The Windy City topped pest control company Orkin’s 2020 Top 50 Rattiest Cities List for the sixth time last year.
Tree House Humane Society’s Community Cats Program Manager Sarah Liss told Fox News on Thursday that the organization had noticed the cats making a positive difference on Chicago streets even before the inception of the Cats at Work program.
She said that the rat population was “significantly decreasing and even going away for a lot of folks who [were] taking care of [the] cats,” which is when Tree House “put two-and-two together.”
Cats at Work was initiated in 2012 in an effort to both combat the issue using an environment” target=”_blank”>”environmentally friendly”< – are placed two or three at a time into residential or commercial settings under the care of a registered caretaker.
The cats acclimate in confinement for a period of three weeks before their release.
Tree House says on its website that the feral felines in Cats at Work colonies would not be able to thrive in a shelter or home environment and needed to be relocated for various reasons.
“Feral cats can’t come inside and live the life of an indoor cat. They tend to be either extremely destructive because they’re trying to escape the indoor environment or they hide constantly. They just don’t do well indoors,” Liss said. “So, when a feral cat has to be removed from the environment that they’re used to living in, there really aren’t any positive options for that. It’s either that they get moved to a new place or – unfortunately – they would need to be euthanized because there isn’t an indoor option for them.”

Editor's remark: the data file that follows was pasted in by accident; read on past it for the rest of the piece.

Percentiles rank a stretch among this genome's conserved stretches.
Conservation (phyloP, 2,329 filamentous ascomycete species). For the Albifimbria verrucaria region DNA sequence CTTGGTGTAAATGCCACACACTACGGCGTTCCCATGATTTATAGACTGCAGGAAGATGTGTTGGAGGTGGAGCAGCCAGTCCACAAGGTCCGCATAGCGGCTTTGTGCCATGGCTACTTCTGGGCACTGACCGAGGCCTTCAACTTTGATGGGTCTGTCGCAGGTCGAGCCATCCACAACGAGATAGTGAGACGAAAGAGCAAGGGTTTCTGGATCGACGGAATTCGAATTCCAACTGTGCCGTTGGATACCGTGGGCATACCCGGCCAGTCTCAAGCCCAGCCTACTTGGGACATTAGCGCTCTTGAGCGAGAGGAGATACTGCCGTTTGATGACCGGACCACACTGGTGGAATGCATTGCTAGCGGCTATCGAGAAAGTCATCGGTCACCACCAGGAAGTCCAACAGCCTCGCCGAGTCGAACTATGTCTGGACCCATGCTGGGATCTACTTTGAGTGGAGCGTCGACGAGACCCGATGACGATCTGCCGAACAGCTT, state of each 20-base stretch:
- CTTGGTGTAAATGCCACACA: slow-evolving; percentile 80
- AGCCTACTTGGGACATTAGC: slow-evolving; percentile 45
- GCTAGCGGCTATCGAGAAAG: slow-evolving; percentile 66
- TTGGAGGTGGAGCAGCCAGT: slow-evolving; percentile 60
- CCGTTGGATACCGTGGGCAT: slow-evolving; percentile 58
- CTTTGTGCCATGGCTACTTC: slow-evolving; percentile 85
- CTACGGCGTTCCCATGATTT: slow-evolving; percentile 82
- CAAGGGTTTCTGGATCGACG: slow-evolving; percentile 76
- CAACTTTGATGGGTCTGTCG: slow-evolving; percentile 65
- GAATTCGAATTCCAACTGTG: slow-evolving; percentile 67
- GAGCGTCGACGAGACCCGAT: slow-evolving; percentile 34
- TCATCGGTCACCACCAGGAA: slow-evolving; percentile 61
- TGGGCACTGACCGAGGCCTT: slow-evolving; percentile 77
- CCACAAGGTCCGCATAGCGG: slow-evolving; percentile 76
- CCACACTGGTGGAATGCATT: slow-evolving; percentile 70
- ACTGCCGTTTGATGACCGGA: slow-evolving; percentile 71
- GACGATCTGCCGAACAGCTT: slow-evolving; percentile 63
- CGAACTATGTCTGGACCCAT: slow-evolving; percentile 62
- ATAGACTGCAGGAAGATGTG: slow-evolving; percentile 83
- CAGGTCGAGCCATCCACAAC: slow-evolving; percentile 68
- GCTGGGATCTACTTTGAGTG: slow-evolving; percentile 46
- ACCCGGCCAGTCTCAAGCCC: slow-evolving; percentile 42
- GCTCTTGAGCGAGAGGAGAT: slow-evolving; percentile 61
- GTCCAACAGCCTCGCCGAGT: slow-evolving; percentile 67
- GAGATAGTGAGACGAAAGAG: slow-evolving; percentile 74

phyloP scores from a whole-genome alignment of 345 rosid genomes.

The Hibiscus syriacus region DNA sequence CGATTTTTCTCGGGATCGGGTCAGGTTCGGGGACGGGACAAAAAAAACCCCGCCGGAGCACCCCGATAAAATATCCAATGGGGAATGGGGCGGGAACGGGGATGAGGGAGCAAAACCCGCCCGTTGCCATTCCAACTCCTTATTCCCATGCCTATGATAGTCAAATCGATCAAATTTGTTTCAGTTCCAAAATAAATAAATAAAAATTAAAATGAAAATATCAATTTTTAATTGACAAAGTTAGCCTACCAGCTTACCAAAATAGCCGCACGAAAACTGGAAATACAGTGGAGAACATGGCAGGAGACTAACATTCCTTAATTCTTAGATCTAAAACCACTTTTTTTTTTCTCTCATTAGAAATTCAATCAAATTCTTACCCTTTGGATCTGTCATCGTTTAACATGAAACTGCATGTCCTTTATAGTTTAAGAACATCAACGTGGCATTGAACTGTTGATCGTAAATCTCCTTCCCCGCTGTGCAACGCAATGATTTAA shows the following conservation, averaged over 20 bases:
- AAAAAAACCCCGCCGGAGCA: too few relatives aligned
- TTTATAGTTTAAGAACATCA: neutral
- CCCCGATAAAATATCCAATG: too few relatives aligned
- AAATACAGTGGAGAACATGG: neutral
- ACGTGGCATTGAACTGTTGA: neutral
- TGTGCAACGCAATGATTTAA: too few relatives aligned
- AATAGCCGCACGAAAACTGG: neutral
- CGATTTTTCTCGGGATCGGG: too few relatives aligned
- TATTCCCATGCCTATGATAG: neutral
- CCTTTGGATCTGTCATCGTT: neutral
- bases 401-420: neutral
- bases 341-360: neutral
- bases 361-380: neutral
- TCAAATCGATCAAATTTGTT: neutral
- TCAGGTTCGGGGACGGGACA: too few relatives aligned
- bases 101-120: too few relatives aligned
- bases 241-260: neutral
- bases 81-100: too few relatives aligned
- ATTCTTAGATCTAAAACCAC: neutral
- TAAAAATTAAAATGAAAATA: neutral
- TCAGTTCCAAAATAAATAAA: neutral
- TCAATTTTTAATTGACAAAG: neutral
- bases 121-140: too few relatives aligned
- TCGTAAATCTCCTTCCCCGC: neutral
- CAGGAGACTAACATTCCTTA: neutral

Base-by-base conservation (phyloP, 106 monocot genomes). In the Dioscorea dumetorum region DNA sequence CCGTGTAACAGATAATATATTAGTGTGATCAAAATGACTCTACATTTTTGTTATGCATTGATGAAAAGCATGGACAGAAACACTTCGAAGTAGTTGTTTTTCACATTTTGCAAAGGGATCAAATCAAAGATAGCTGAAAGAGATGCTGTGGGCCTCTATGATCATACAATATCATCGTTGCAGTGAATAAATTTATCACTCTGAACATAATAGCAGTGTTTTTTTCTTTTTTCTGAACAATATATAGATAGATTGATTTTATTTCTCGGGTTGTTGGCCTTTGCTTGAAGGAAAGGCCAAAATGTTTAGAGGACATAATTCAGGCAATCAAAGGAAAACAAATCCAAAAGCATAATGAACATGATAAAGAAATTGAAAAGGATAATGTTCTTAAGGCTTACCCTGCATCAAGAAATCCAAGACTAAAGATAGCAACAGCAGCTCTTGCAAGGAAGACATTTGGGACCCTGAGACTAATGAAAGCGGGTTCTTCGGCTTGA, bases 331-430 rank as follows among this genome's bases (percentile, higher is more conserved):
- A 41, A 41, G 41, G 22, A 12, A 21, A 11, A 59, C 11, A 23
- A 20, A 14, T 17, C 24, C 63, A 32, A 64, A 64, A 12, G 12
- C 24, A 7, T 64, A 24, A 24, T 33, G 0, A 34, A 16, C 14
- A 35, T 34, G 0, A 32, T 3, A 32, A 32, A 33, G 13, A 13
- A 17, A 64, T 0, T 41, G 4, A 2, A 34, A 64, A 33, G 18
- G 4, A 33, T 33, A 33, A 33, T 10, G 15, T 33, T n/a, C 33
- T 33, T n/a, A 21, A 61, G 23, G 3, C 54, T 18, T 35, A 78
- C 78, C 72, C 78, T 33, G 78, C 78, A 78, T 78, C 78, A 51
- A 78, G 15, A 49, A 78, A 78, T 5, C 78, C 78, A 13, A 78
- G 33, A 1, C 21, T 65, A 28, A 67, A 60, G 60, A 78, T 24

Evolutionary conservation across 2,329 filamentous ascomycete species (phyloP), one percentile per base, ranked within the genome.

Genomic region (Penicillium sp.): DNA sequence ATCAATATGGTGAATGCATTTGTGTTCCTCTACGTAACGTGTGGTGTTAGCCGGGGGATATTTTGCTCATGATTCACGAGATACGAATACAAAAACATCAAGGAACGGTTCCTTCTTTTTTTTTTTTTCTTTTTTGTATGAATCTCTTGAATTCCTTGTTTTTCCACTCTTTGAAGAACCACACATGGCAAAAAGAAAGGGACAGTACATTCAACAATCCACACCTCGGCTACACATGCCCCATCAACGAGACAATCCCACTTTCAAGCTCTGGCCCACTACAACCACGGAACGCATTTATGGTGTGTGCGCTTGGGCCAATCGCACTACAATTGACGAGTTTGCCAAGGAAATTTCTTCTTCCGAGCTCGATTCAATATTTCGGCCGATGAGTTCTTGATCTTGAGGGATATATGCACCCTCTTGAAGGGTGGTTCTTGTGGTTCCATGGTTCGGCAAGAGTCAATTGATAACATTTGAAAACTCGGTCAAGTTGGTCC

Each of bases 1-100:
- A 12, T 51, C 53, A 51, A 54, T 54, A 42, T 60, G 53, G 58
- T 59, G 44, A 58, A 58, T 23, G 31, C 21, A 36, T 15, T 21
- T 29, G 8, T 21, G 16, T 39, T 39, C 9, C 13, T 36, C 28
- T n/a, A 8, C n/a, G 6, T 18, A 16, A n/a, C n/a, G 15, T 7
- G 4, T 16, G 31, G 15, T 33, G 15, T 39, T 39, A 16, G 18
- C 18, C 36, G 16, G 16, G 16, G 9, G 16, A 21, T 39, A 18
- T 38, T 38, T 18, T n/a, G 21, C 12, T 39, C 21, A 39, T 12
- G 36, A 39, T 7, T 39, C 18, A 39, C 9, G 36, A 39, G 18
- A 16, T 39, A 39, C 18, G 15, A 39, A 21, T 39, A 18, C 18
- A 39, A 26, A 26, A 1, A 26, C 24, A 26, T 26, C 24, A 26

She said trying to force the feral cats to stay inside would be “extremely inhumane.”
“Having this second chance to get moved to a new location, having a caregiver that cares about them and wants to take care of them for the rest of their lives – it’s essentially a second chance at life for these cats,” Liss said.
As mandated by Cook County’s 2007 Managed Care of Feral Cats Ordinance, cats in the program are managed for the entirety of their lives with support from Tree House.
A feral tabby cat sits on pavement. Chicago’s Tree House Humane Society has reportedly deployed more than 1,000 feral cats on city streets under the Cats at Work program in an effort to fight rat infestations.
Their presence in society alone repels the disease-carrying rodents, although the cats have been known to hunt and catch rats on occasion.
Tree House says other methods, like poison and traps, are short-term solutions and largely ineffective as there is a continuous food” target=”_blank”>food supply<
To fight rodent infestations, community members can request the assistance of colonies for a fee of $600 to $800, according to Fox 32, although there is currently a “long waitlist.”
Liss said that the money gives the cats crate rentals, heating pads, litter boxes and heated water bowls.